- The Washington Times - Wednesday, March 23, 2022

Democrats lashed out at Republicans Wednesday over their probing questions of Judge Ketanji Brown Jackson, saying the GOP was trying to tarnish the Supreme Court nominee and Black Harvard-trained woman with “conspiracy theories and culture war theories.”

Sen. Richard J. Durbin, chairman of the Judiciary Committee, said Republicans’ claims that Judge Jackson issued weak sentences, particularly for child pornography offenders, was belied by her support from the Fraternal Order of Police and the International Association of Chiefs of Police.

“Your nomination turned out to be a testing ground for conspiracy theories and culture war theories,” Mr. Durbin, Illinois Democrat, said, kicking off the third day of confirmation hearings for the judge. “I’m sorry that we have to go through this. These are not theories that are in the mainstream of America.”

His vehement defense suggested Democrats were rattled by the rash of headlines concerning Judge Jackson’s handling of a series of child pornography cases she heard as a U.S. district judge.

During Tuesday’s questioning, Sen. Josh Hawley, Missouri Republican, pointed to seven child pornography cases where Judge Jackson had discretion in sentencing, and he said in each case she delivered a sentence below the guidelines and below what prosecutors sought.

Mr. Hawley delved into one case where guidelines called for about 10 years in prison, prosecutors wanted two years, and Judge Jackson delivered a three-month sentence, while apologizing to the convict for having his life upended. In that case, the 18-year-old defendant possessed images of children as young as 8 years old.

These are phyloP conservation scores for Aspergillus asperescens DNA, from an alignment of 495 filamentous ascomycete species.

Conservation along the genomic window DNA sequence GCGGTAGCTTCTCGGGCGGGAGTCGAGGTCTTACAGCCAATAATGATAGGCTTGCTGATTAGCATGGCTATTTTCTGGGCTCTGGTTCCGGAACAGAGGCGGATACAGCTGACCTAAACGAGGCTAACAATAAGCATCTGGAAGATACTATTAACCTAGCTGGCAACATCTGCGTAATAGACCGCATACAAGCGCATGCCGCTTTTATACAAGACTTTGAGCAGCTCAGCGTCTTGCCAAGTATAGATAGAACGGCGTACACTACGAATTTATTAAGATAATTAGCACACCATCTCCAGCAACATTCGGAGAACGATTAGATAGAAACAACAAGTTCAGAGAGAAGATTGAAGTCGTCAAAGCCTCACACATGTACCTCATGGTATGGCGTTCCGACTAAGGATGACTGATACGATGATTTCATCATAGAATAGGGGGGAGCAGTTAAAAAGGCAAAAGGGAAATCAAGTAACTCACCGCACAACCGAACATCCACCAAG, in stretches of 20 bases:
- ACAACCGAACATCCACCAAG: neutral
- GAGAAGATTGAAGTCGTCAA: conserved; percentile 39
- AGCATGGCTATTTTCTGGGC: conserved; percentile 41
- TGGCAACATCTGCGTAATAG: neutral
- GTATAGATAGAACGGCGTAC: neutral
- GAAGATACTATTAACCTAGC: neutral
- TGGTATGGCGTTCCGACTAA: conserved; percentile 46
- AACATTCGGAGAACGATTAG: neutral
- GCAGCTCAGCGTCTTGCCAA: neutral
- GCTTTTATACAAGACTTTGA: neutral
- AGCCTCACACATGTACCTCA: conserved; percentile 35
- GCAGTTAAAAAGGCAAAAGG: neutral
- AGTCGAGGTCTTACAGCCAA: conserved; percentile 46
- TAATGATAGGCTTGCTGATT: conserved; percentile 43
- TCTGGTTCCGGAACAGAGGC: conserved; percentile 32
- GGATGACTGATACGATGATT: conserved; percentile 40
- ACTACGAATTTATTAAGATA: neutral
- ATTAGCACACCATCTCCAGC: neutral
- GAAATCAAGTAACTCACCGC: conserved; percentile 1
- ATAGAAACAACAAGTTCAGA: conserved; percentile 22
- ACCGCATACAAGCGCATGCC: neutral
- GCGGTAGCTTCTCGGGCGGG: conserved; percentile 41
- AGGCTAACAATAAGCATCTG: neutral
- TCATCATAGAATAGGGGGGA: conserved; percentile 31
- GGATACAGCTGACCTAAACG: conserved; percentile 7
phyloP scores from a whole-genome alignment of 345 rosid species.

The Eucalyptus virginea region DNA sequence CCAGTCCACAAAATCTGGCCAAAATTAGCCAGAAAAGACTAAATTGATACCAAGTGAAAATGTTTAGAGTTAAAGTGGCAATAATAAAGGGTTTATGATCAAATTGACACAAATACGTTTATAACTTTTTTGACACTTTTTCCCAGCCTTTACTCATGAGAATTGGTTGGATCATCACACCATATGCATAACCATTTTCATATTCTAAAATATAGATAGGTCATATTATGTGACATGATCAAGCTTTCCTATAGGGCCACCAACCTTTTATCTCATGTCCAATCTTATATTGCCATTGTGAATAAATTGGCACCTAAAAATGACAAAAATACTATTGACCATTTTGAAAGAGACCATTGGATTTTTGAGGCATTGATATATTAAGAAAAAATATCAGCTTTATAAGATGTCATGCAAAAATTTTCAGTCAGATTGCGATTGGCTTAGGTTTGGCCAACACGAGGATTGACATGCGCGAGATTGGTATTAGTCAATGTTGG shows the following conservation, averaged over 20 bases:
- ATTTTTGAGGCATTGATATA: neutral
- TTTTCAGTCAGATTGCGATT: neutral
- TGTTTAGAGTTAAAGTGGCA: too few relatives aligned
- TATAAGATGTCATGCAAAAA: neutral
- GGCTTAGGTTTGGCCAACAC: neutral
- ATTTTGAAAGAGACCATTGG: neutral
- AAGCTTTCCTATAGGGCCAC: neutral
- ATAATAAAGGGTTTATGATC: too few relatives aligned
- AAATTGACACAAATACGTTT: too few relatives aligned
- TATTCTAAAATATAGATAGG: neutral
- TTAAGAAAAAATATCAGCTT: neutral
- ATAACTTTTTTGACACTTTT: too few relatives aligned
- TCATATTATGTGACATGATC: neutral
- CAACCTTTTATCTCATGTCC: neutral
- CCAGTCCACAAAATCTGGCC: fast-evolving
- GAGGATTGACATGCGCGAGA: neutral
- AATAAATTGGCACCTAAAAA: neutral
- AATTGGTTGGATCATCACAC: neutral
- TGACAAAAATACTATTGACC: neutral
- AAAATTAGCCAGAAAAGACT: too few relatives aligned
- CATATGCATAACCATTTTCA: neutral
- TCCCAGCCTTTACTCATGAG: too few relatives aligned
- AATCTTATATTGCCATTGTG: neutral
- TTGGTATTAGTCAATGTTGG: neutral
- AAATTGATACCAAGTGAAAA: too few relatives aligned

SEE ALSO: Judge Ketanji Brown Jackson pushes back on scrutiny over light sentencing in child porn cases

Democrats scrambled, with the White House quickly providing them with a previously secret document that showed the probation office had recommended relatively low sentences in the child pornography cases.

Republicans howled, saying they’d been seeking that sort of information themselves, and they questioned the decision to provide it selectively only to Democrats on the committee.

“No one on our side of the aisle had access to this information,” said Sen. Charles E. Grassley, Iowa Republican.

The information showed that in the case where Judge Jackson issued a three-month sentence, the probation office had recommended an 18-month term, six times longer than she issued.

Judge Jackson, during questions Tuesday, said the guidelines set by Congress aren’t binding, thanks to an earlier Supreme Court decision. And she said she was following the rules set by Congress in evaluating the totality of each case.

Mr. Durbin, for his part, said it’s really Congress that has failed by not revisiting the issue of child pornography sentences.

“We should have stepped in at that point, but it’s a tough, hard, controversial subject and we’ve stayed away from it,” Mr. Durbin said.

He also said 80% of judges follow the same sentencing approach as Judge Jackson on child pornography cases.

Mr. Durbin cast the questions over sentencing as part of a broader attempt to label Judge Jackson as “soft on crime.”

“You made a mess of their stereotype,” he told the judge.

• Stephen Dinan can be reached at sdinan@washingtontimes.com.

• Alex Swoyer can be reached at aswoyer@washingtontimes.com.

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